: In Season: Nutmeg
By Michael T. Murray, ND
Nutmeg is the seed of a fruit similar to an apricot, grown on a tropical evergreen called the Moluccas. Native to the central Spice Islands of Indonesia, the nutmeg seed is dried in the sun for eight weeks, when its shell is then cracked open, revealing the nutmegs. Nutmeg has a long and rich history. It was one of the spices carried by Muslim traders between Arabia, India, and the Far East as far back as biblical times.
Introduced to the European markets in the eleventh century by Arab traders in Constantinople, nutmeg became a luxury for the wealthy. Nutmeg was often used to flavor meat and wine and was once thought to be the only cure for the plague in Elizabethan London. Throughout the seventeenth century, nutmeg was a monopoly held by the Dutch who had control of the Spice Islands. It wasn't until 1843, when French smuggled nutmeg trees were planted in Grenada, that the nutmeg monopoly was broken. Many describe the flavor of nutmeg to be the combination of pepper and cinnamon.
- Nutmeg, both ground and oil, has long been used as a carminative, helping to prevent the formation of gas.
- Made into an ointment, nutmeg can be used to relieve irritants due to rheumatism.
- Nutmeg can also be used as an antidiarrheal as it helps to improve intestinal tone, inhibiting contractions that would be stimulated by irritants.
- Nutmeg can be made into the essential oil containing myristicin, which has been shown to protect the liver.
- It is believed that myristicin prevents the release of an inflammatory compound, TNF-alpha which, which is seen in high levels in those suffering from inflammation due to diseases such as rheumatoid arthritis.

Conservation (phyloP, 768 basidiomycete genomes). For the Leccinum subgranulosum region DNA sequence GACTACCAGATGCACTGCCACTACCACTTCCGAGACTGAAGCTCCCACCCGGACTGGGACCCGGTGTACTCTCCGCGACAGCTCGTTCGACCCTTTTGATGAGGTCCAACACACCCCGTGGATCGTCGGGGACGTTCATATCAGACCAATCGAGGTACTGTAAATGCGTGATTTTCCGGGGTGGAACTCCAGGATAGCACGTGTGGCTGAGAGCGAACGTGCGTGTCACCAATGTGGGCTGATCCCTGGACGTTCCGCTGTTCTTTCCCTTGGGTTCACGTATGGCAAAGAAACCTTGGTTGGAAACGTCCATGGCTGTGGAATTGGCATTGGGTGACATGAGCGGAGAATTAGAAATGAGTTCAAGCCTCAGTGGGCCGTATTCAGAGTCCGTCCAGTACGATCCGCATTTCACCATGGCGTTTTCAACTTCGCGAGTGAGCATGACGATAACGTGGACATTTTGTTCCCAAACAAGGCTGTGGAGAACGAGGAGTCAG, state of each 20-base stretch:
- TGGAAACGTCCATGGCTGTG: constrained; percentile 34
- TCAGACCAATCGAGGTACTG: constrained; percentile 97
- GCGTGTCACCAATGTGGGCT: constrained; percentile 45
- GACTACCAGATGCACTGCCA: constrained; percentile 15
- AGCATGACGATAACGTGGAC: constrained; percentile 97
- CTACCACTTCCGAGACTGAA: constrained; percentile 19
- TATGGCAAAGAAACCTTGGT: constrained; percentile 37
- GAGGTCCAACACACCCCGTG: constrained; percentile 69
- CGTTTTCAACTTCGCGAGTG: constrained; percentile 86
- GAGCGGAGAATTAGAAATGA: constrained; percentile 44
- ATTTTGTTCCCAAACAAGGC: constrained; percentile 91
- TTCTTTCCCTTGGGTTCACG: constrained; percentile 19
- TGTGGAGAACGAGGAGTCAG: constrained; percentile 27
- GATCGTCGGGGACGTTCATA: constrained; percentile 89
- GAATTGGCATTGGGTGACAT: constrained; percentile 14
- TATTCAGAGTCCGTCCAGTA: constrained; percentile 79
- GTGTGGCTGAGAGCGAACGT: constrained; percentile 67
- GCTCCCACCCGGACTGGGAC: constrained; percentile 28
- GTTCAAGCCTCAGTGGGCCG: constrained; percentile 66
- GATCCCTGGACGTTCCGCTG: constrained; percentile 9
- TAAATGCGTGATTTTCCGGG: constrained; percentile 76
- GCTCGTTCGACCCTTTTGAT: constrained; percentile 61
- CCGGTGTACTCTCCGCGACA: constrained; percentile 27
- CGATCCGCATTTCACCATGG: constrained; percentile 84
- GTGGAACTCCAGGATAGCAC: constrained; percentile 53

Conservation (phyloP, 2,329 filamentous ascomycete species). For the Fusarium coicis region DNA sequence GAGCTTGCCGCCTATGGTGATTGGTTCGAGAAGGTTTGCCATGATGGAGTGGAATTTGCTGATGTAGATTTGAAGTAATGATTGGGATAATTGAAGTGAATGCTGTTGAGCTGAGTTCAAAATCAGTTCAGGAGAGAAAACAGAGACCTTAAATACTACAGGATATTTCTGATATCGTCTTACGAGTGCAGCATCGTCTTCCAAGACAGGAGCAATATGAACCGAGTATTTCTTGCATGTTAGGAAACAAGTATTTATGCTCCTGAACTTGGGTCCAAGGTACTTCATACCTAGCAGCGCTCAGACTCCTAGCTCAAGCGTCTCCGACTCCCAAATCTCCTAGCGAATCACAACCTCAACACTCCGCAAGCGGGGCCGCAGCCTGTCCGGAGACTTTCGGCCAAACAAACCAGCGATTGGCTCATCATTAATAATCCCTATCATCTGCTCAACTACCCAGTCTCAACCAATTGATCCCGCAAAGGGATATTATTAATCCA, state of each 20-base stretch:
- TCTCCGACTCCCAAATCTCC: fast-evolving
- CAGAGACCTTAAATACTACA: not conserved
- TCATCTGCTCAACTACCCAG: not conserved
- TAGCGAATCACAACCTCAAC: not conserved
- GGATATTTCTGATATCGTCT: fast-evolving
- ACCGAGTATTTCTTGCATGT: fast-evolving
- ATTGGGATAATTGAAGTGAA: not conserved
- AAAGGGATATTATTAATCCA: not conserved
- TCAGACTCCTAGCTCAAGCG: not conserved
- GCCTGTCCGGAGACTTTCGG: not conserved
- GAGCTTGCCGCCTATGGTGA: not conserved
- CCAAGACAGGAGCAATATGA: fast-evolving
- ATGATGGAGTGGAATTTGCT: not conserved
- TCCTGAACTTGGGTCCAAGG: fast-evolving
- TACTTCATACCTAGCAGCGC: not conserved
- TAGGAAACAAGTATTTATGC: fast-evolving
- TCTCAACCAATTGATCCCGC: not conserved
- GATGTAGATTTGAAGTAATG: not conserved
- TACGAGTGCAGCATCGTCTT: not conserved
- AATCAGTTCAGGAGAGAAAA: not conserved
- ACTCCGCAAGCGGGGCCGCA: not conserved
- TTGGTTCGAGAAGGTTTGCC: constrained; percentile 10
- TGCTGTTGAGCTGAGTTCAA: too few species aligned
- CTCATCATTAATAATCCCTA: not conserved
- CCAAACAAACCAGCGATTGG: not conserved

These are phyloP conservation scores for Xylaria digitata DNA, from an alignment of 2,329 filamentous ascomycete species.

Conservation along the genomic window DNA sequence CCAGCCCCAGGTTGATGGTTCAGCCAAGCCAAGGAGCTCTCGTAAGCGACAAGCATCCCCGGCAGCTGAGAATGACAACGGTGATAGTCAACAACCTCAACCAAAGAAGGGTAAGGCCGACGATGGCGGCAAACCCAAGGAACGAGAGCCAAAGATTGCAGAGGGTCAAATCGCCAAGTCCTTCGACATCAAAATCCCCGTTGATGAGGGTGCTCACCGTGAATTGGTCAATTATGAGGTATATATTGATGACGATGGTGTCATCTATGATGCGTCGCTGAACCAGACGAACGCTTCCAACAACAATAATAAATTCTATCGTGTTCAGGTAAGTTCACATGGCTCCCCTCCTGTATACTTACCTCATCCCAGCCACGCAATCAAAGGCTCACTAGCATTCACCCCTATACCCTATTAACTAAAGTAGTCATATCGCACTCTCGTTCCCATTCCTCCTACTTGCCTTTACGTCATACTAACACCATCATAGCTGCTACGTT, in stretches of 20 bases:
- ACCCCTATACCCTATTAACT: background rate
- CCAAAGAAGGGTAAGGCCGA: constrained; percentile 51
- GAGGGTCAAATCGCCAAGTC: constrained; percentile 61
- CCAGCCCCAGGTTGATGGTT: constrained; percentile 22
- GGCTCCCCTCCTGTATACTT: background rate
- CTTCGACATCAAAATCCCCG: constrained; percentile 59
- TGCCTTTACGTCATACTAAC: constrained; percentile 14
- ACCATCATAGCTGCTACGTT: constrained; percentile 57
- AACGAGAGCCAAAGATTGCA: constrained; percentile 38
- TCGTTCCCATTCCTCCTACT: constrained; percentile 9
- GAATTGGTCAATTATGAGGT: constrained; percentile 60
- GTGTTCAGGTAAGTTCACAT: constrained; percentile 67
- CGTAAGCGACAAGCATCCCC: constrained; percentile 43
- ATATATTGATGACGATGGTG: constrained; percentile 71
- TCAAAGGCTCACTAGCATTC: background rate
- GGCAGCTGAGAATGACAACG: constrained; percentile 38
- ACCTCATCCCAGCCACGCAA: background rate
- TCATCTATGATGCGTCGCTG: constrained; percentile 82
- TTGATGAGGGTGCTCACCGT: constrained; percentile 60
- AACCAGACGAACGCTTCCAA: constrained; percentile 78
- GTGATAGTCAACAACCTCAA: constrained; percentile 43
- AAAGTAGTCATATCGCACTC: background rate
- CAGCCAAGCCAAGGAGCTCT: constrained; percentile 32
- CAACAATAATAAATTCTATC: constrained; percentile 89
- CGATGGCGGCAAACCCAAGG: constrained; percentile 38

- Recent studies are showing nutmeg to exhibit antibacterial properties.
A great use of nutmeg is to combine 6 nutmegs, 3 ounces of cinnamon sticks, 1/3 cup chopped dried orange and lemon peel, 1/4 cup whole cloves, 1/4 cup allspice and 2 tablespoons finely chopped, crystallized ginger in a blender. After, wrap the mixture in 14 pieces of cheesecloth and tie with a string. Use the satchel to mull wine, with one bag per 750-milliliter bottle over medium-low heat. Add 1/2 cup water, and 1/3-cup sugar and continue to cook for 20 minutes for a delicious beverage to serve at your next gathering and though the colder months. For more information on other spices and food, check out a copy of my Encyclopedia of Healing Foods.
Dr. Michael T. Murray is one of the world's leading authorities on natural medicine and the author of more than 30 bestselling books, including The Encyclopedia of Natural Medicine.
He is a graduate and former faculty member, and serves on the Board of Regents, of Bastyr University in Seattle, Washington. Please click here to take a quiz and find out your #1 Blood Sugar Challenge.